To view the full print/pdf version of this issue of Currents, click here
For previous issues of Currents, visit our Currents Library
Tips for Tree Planting
If you are considering planting a tree, carefully select its location before you begin digging. If trees are planted in the wrong location, they can be expensive to maintain and even dangerous. Sussex Rural Electric Cooperative wants to offer tips to members on how to pick an optimal location.
A mature height of fewer than 15 feet is recommended if planting near lines. Some trees that are generally not tall enough to interfere with lines include crabapple, honeysuckle, juniper, flowering dogwood, and hawthorn. Trees should never be planted directly under power lines, near poles, or too close to electrical equipment.
Once you have a tree selected, call 8-1-1 before putting a shovel to the ground. The “Call Before You Dig” number is a free service that locates and marks public underground utilities in your yard or on your land. Call several business days before you plan to dig. Locators will mark public underground utilities such as electric, gas, water, cable, and fiber. The service does not mark privately owned lines or pipes.
Other tree tips:
• If your established trees are growing into power lines, contact us to ask about them. In some cases (depending on the tree’s location), we will come out and trim the tree. If it is your responsibility, do not take on the task yourself. Only tree trimmers who are line-clearance certified are legally allowed to prune and trim trees within 10 feet of power lines. We can offer disconnect-reconnect service to make sure that this work can be done safely.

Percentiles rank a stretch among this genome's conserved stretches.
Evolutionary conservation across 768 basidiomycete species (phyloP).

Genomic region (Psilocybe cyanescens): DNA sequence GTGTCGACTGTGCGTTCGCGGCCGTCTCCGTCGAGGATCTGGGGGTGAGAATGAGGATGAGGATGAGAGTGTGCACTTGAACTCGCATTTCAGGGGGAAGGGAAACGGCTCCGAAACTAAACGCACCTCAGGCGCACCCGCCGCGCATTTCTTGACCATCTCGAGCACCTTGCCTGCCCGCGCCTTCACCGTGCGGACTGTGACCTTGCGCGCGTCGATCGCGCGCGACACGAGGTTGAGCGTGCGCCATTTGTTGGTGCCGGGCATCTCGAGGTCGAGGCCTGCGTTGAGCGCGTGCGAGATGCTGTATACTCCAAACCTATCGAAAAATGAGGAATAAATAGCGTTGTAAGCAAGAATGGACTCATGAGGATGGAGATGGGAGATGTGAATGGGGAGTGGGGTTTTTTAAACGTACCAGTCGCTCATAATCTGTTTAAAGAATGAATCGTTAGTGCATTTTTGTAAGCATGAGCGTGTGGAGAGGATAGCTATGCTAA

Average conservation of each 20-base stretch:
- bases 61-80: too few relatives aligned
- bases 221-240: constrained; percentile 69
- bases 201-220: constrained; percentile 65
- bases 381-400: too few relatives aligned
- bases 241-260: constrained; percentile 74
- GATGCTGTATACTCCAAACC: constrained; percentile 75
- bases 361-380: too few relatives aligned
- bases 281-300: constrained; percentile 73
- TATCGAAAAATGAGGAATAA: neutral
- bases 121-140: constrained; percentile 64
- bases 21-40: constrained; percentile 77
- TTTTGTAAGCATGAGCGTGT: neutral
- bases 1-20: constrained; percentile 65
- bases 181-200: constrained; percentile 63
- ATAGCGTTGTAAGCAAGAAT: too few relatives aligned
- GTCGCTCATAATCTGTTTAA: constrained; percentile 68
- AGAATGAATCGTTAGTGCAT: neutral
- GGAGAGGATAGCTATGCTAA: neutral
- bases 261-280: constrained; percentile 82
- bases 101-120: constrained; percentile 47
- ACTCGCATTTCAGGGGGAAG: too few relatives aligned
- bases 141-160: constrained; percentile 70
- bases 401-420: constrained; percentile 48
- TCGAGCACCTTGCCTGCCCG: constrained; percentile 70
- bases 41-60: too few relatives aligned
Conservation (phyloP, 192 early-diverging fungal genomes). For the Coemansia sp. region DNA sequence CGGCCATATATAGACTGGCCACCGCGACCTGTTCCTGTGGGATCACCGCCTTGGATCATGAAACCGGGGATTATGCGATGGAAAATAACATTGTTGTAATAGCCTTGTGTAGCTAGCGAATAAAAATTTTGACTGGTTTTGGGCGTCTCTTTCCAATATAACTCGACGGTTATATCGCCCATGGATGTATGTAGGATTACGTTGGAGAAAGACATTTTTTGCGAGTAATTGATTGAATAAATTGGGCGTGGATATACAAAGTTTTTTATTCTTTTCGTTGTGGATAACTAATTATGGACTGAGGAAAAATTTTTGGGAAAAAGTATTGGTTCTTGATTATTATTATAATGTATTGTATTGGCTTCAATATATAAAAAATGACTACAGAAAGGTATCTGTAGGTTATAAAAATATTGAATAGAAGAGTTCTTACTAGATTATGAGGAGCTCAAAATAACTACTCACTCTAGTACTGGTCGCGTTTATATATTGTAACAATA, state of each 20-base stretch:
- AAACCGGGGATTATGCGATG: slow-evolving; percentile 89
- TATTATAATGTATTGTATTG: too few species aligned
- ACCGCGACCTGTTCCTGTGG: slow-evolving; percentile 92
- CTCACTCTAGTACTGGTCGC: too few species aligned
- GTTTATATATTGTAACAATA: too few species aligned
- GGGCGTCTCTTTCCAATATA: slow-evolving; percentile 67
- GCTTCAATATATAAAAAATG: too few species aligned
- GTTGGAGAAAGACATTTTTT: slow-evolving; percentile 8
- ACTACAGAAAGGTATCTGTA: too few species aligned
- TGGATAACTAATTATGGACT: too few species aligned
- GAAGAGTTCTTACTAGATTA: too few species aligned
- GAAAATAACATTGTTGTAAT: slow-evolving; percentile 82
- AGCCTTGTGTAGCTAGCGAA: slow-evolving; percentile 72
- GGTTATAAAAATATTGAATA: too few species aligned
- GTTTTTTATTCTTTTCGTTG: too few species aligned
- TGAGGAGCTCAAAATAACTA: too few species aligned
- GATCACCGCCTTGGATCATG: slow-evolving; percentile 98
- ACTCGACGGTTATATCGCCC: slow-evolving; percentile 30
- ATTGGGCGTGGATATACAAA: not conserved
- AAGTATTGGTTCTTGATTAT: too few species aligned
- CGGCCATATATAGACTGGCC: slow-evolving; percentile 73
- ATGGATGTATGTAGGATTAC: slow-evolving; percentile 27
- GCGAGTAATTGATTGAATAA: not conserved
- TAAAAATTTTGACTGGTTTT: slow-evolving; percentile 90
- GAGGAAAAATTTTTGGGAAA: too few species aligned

• It is important to have trees trimmed. Limbs can fall on power lines during bad weather, resulting in power outages or blinking lights. Broken or drooping limbs could also cause fires.
• Tall-growing trees with a mature height greater than 45 feet should be planted at least 45 feet away from lines to avoid future pruning. Some of these trees include oak, white and blue spruce, most pines, and most maples.
• Be sure no one climbs a tree near power lines. If branches are touching the wires, the tree could be energized. Even branches that do not touch power lines could become energized if a child’s weight is added. In addition, a child could climb high into the tree and be able to reach the line.
For more information about electrical safety, visit www.SafeElectricity.org.